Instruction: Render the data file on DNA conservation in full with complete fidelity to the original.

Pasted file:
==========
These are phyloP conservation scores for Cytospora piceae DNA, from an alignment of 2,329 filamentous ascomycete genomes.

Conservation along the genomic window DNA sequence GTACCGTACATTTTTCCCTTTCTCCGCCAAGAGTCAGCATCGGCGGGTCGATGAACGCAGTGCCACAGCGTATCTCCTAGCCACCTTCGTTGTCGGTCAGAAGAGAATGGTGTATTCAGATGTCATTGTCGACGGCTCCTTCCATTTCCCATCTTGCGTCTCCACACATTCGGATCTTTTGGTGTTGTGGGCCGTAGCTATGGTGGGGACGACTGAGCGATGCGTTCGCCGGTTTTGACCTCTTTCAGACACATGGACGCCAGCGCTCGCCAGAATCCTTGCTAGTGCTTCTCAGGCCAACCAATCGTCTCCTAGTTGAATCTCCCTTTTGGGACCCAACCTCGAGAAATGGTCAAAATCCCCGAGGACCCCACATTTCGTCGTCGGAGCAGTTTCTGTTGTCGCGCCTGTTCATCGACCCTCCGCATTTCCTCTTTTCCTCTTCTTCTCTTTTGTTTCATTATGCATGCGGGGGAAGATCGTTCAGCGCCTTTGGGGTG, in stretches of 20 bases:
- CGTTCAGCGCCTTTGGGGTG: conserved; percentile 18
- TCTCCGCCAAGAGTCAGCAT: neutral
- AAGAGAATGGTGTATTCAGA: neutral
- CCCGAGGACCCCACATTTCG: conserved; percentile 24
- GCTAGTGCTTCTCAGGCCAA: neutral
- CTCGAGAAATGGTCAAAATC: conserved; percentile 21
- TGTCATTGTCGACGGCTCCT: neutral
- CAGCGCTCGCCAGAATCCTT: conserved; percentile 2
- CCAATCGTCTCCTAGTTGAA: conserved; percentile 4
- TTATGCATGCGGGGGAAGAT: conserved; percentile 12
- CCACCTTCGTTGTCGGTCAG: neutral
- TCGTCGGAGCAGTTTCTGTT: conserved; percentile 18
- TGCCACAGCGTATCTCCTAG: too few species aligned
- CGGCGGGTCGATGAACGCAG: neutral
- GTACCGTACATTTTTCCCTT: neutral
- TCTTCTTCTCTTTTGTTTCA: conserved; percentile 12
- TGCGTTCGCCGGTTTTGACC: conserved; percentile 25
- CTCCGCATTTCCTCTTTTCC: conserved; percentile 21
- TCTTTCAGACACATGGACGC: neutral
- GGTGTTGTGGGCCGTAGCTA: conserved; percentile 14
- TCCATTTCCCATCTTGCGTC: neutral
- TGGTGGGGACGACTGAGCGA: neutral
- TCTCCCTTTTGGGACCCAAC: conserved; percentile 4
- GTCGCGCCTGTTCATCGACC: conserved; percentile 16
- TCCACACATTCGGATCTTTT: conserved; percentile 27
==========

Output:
These are phyloP conservation scores for Cytospora piceae DNA, from an alignment of 2,329 filamentous ascomycete genomes.

Conservation along the genomic window DNA sequence GTACCGTACATTTTTCCCTTTCTCCGCCAAGAGTCAGCATCGGCGGGTCGATGAACGCAGTGCCACAGCGTATCTCCTAGCCACCTTCGTTGTCGGTCAGAAGAGAATGGTGTATTCAGATGTCATTGTCGACGGCTCCTTCCATTTCCCATCTTGCGTCTCCACACATTCGGATCTTTTGGTGTTGTGGGCCGTAGCTATGGTGGGGACGACTGAGCGATGCGTTCGCCGGTTTTGACCTCTTTCAGACACATGGACGCCAGCGCTCGCCAGAATCCTTGCTAGTGCTTCTCAGGCCAACCAATCGTCTCCTAGTTGAATCTCCCTTTTGGGACCCAACCTCGAGAAATGGTCAAAATCCCCGAGGACCCCACATTTCGTCGTCGGAGCAGTTTCTGTTGTCGCGCCTGTTCATCGACCCTCCGCATTTCCTCTTTTCCTCTTCTTCTCTTTTGTTTCATTATGCATGCGGGGGAAGATCGTTCAGCGCCTTTGGGGTG, in stretches of 20 bases:
- CGTTCAGCGCCTTTGGGGTG: conserved; percentile 18
- TCTCCGCCAAGAGTCAGCAT: neutral
- AAGAGAATGGTGTATTCAGA: neutral
- CCCGAGGACCCCACATTTCG: conserved; percentile 24
- GCTAGTGCTTCTCAGGCCAA: neutral
- CTCGAGAAATGGTCAAAATC: conserved; percentile 21
- TGTCATTGTCGACGGCTCCT: neutral
- CAGCGCTCGCCAGAATCCTT: conserved; percentile 2
- CCAATCGTCTCCTAGTTGAA: conserved; percentile 4
- TTATGCATGCGGGGGAAGAT: conserved; percentile 12
- CCACCTTCGTTGTCGGTCAG: neutral
- TCGTCGGAGCAGTTTCTGTT: conserved; percentile 18
- TGCCACAGCGTATCTCCTAG: too few species aligned
- CGGCGGGTCGATGAACGCAG: neutral
- GTACCGTACATTTTTCCCTT: neutral
- TCTTCTTCTCTTTTGTTTCA: conserved; percentile 12
- TGCGTTCGCCGGTTTTGACC: conserved; percentile 25
- CTCCGCATTTCCTCTTTTCC: conserved; percentile 21
- TCTTTCAGACACATGGACGC: neutral
- GGTGTTGTGGGCCGTAGCTA: conserved; percentile 14
- TCCATTTCCCATCTTGCGTC: neutral
- TGGTGGGGACGACTGAGCGA: neutral
- TCTCCCTTTTGGGACCCAAC: conserved; percentile 4
- GTCGCGCCTGTTCATCGACC: conserved; percentile 16
- TCCACACATTCGGATCTTTT: conserved; percentile 27